My Pandemic Panacea

If you, like me, are still scrolling through email today, you’re hoping to check easy things off your list.

Try this: List three things you’re grateful for.

I’ve been doing this more or less every day — at the suggestion of Anne, one of my Adamantine colleagues — for the better part of a year. The idea is to give thanks for the non-obvious.

It has been a real-life gamechanger for me.

You might resist. If so, know this: I was once just like you.

I wasn’t born giving thanks for things — quite the opposite. Even when I first moved to Colorado in 1996, I was inclined toward doldrums and drama.

These days I choose to cultivate a different life — one into which I invite gratitude and grace. I’ve been inspired to do so by the many game-changing leaders in oil and gas I work and talk with. These leaders make crystal clear: Gratitude and grace in the workplace are gamechangers. These qualities slow you down, help you see the big picture, and help connect you with your biggest superpower as a leader — everyone else in your company.

On this day to give thanks, here’s my longer list of what I’m grateful for. What’s on yours?

  1. My health. Seems a bit obvious in a pandemic, admittedly. However, the past few years I’ve struggled with chronic migraines, and now I can really appreciate the blessing of a day full of energy and free of pain. Yay today!
  2. You, the reader. You give me a reason to pull together my optimism, articulate my best thoughts, and strive to make a difference.
  3. The progress of incrementalism (aka getting older and seeing the long view). Because I have more, ahem, time on my side, I can see that small efforts (like daily gratitude!) or writing a weekly email add up to something meaningful.
  4. The occasional grace of teenage boys. Once in a while I get a “I love you, mama” said with a kind of sincerity that can carry one through a pandemic.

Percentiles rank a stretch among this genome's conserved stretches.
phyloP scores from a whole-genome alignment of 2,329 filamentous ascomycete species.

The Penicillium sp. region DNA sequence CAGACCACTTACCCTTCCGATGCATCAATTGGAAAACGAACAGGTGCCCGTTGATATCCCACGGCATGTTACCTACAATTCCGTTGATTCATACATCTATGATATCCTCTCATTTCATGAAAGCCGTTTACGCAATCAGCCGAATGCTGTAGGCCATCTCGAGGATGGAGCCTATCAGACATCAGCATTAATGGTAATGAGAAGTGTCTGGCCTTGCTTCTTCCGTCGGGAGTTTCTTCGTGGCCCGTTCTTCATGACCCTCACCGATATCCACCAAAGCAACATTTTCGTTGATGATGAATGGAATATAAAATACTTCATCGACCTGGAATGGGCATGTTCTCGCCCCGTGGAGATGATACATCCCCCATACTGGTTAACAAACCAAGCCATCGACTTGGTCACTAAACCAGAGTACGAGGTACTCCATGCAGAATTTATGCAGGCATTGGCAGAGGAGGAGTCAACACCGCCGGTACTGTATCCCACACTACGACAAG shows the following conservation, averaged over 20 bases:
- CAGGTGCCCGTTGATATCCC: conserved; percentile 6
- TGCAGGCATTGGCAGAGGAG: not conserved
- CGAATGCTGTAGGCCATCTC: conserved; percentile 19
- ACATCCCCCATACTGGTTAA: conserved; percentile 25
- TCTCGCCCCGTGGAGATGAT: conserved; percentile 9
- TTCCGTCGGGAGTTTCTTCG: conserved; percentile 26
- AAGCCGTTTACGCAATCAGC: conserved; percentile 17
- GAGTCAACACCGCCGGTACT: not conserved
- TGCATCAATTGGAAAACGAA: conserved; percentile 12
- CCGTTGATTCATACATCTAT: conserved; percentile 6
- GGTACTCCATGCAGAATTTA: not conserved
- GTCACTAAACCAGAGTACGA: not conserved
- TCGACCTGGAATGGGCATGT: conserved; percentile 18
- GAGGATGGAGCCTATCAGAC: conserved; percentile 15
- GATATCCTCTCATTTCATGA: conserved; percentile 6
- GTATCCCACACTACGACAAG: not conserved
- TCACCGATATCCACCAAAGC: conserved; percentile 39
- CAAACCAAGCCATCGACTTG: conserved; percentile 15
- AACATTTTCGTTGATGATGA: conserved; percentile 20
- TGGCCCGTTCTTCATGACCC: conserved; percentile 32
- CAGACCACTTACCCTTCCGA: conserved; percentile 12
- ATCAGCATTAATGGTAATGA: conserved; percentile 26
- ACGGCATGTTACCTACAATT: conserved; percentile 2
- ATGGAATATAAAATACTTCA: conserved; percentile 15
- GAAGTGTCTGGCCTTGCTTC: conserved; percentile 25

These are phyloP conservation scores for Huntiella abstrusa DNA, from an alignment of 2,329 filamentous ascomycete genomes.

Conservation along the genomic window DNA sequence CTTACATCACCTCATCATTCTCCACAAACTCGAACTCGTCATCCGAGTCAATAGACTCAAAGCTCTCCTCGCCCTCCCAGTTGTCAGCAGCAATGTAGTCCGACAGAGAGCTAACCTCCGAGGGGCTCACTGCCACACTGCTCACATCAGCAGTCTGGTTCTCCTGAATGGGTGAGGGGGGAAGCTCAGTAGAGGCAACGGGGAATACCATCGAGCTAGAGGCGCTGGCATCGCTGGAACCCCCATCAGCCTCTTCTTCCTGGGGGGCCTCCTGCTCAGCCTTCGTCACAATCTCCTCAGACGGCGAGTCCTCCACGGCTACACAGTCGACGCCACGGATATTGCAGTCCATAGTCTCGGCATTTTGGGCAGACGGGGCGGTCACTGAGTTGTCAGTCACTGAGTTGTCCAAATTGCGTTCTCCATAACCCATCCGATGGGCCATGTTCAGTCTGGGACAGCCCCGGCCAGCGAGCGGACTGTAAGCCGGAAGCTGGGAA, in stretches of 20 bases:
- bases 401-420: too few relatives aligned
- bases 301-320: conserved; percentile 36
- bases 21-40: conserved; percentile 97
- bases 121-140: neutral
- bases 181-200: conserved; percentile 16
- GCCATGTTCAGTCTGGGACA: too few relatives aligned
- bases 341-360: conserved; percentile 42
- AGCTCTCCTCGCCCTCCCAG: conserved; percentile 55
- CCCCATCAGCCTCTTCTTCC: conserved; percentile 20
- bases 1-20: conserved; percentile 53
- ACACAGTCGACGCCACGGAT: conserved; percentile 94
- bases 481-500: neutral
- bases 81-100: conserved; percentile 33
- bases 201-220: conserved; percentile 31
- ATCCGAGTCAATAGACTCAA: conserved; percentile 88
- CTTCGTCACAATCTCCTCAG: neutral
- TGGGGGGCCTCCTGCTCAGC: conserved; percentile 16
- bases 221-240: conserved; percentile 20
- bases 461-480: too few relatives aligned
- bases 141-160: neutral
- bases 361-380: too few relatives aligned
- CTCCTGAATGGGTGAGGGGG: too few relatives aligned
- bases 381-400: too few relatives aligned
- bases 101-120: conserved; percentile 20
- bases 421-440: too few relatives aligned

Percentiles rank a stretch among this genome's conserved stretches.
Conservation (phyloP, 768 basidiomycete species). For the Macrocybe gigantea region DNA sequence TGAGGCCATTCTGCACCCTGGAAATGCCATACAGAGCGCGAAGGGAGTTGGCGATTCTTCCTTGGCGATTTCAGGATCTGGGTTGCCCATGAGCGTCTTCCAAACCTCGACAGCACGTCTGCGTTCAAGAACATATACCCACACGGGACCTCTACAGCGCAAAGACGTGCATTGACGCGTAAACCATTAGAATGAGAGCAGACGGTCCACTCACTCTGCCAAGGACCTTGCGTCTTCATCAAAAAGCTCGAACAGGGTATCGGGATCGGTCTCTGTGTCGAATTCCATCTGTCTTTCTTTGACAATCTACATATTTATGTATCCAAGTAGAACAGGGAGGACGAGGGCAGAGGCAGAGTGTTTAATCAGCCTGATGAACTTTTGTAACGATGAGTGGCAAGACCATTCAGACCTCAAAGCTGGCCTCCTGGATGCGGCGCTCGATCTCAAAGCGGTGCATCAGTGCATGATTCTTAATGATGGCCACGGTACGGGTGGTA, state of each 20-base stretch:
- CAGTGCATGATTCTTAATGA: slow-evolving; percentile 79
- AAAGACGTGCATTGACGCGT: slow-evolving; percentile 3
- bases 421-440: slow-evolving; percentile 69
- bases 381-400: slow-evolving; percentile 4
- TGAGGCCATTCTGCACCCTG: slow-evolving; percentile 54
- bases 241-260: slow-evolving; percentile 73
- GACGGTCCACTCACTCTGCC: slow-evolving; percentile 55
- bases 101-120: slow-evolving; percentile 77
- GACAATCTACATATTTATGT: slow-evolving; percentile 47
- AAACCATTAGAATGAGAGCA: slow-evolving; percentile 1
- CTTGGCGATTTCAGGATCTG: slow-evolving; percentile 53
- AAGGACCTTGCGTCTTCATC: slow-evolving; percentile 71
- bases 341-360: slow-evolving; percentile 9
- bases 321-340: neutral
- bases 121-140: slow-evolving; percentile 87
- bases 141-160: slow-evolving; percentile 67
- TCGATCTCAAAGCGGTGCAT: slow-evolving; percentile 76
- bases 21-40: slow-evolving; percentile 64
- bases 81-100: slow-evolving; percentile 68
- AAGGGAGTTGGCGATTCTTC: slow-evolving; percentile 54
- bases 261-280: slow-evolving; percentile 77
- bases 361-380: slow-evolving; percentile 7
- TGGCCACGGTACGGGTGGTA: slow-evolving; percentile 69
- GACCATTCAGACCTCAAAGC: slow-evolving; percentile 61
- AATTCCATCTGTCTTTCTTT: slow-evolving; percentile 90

5. Daily walks with a guy I still like. In 2021, Brian and I will celebrate 20 years of marriage. Lucky me!
  6. The miracle of a company with a crazy vision. We are five years in, and somehow I get to run a company where we work with an industry we love in order to build bridges to the future that should be impossible.
  7. Interns who stay. I haven’t yet written about Gen Z, because I’m busy learning from Scott and Kelsey how much they have to offer the present and the future.
  8. Work soulmates. Is there such a thing — never mind two? If so, I’ve found them in Anne and Lindsey.
  9. The 2021 holidays. In the greater Denver area, we have a huge, crazy, fun Schuller clan, whom I used to see at least monthly, and it was one of the great joys of my life. I miss them terribly and look forward to 2021 holidays with all of them healthy.
  10. The pecan pie. That I’m going to make today.

Wishing you and yours (alone or together) a wonderful Thanksgiving.

More Articles

Why Diversity of Thought Matters

Promoting “diversity of thought” is a common and seemingly innocuous approach to kicking off diversity and inclusion efforts within many companies. In practice, it can accidentally set off a culture war that you’ll struggle to contain. Here’s what you need to know to avoid this very common mistake.

The Opportunity of Rising Gas Prices

It’s been maddening to watch the unfolding drama around rising gasoline prices in the United States. The conversation has been completely untethered from the reality of the need for oil supply and relevant infrastructure; instead, it settles for blaming petroleum companies for price-fixing.